City of Bones by Cassandra Clare

Bibliographic information: City of Bones. Cassandra Clare. Margaret K. McElderry Books, 2007. $21.99. 485p. ISBN-13:  9781416914280.
Summary: Clary went to a club with her best friend Simon and stumbled upon a group of kids who were hurting a boy, and then one of the kids murdered the boy claiming he was a demon. Clary is shocked to find out that nobody else can see these kids or the murder that just took place. The next day, the murderer, Jace, runs into Clary at the coffee shop and offers to take her to his tutor so that he can explain about the demons and know that Jace was telling the truth. However, she receives a distressed call from her mother and runs home to see what is wrong. Upon returning to home, Clary and Jace, who followed her, are met with a monstrous creature, a Ravener demon, and no mom in sight. Clary takes down the demon with Jace’s Sensor, but is hurt in the process, so Jace takes her to his home, The Institute. The Institute is within an old Gothic cathedral and is invisible to outsiders, being concealed magically by glamour. Clary recuperated and immediately goes about trying to find her mother, where she learns a lot more than she thought she would. She is a Shadowhunter, just like Jace.
Reading level and interest level: RL: 14 and up IL: 12 and up
Review: Being the first novel in the Mortal Instrument series, City of Bones is a fantastical novel. This is a compelling tale, that fantasy loving teenagers will fall all over, about what it is like to live in the Underworld with all the creatures that go bump in the night. Clary is a character who is struggling with her emotions and trying to come to terms with the new information she has just learned about herself and her family all the while trying to find her missing mother and save her. Clary, Jace, and Simon take us on a dangerous journey to face off against the main antagonist of this story, Valentine, and ultimately unravel even more of a mystery that will be discovered in the rest of the series. From vampires to werewolves, and angels to demons, this story has it all. If you were not a fan of one of them before, you just may be after you read this novel. There is one disturbing aspect of this novel that even as you read it you know it can’t be true because it just wouldn’t be right, but nonetheless it is still disturbing almost to the end of the third book when you find out the truth you knew was there.
Readers’ annotation: Prowl through the underworld and take down the evil monsters who live there. This is what Shadowhunters do, and Clary just discovered that she is one.
Bibliotherapeutic usefulness: Simon and Clara are both struggling to come to terms with who they are and who they are going to be in the near future. This is a common fear among young adults, especially high school students who are thinking about what they are going to do after they graduate. Not all people like to read realistic fiction, so if they are fans of fantasy or science fiction they can read City of Bones and know that they are not the only ones who are struggling to understand and figure out herself.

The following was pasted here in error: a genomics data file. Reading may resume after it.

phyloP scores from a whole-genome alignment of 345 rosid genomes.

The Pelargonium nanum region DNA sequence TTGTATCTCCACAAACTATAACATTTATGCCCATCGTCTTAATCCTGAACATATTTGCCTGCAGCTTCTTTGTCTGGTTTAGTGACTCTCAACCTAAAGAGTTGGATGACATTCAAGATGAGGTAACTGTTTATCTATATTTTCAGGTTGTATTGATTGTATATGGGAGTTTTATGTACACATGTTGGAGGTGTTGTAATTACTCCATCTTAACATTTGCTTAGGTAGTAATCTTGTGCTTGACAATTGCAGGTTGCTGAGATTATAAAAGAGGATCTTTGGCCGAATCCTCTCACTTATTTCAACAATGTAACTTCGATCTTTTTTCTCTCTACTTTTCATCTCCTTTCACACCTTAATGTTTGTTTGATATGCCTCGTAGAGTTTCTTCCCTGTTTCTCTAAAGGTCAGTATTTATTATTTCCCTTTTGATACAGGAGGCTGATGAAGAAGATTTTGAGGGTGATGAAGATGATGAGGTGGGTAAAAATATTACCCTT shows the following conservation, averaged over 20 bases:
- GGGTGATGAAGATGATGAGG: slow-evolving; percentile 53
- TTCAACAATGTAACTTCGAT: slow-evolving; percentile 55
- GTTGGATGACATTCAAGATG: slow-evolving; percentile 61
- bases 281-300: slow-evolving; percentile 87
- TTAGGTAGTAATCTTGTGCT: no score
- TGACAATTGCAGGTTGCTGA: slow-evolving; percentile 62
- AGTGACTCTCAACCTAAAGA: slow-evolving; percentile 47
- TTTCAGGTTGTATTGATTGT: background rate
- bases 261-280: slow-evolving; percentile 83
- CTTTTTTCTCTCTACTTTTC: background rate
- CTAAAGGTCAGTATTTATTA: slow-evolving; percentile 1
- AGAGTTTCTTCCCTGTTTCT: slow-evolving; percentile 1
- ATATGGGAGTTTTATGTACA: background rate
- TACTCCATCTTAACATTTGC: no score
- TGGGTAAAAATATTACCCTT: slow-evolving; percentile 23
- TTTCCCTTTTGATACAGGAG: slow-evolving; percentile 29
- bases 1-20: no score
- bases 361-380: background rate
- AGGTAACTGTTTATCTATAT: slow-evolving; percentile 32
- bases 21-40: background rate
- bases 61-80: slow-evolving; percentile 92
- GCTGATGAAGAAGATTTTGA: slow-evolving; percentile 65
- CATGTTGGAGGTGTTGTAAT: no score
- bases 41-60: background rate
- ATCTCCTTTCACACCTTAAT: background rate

Issues present: Supernatural monsters and a forbidden love between siblings(?) will leave parents and teacher not wanting their children to read this book. Although, monsters have been a topic of interest among children for ages and allowing them to read about something they may fear will help give them courage to fight their fears. Also, the love interest is not as horrible as it seems from first glance and sometimes children feel attracted to people they are not supposed to and this book will help them cope with that.
Booktalk ideas: Introduce Clara’s character.
Clary just found out she is a Shadowhunter…
Vampires, werewolves, fairies, demons, and angels…
Genre or subject: Fantasy: angels, demons, vampires, werewolves, warlocks, fairies, supernatural monsters, love, relationships
Readalikes:  Tantalize, Kelley Armstrong books, Beautiful Creatures, Wicked Lovely, Harry Potter
Author’s website:
Awards: South Carolina Book Award Nominee for Young Adult Book Award (2010), ALA Teens’ Top Ten (2008), Georgia Peach Honor Book Award (2009), Abraham Lincoln Award (2010)
Reviews:  Kirkus Review:; Publisher’s Weekly:
Why I chose it: The Mortal Instruments series is absolutely wonderful. It is the perfect fantasy/love story, it has a bit of everything in it. Although , I have heard that her Infernal Devices is better, but I am waiting until they are all out to read them.

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Filed under Anger/Violence, Death, Supernatual monsters

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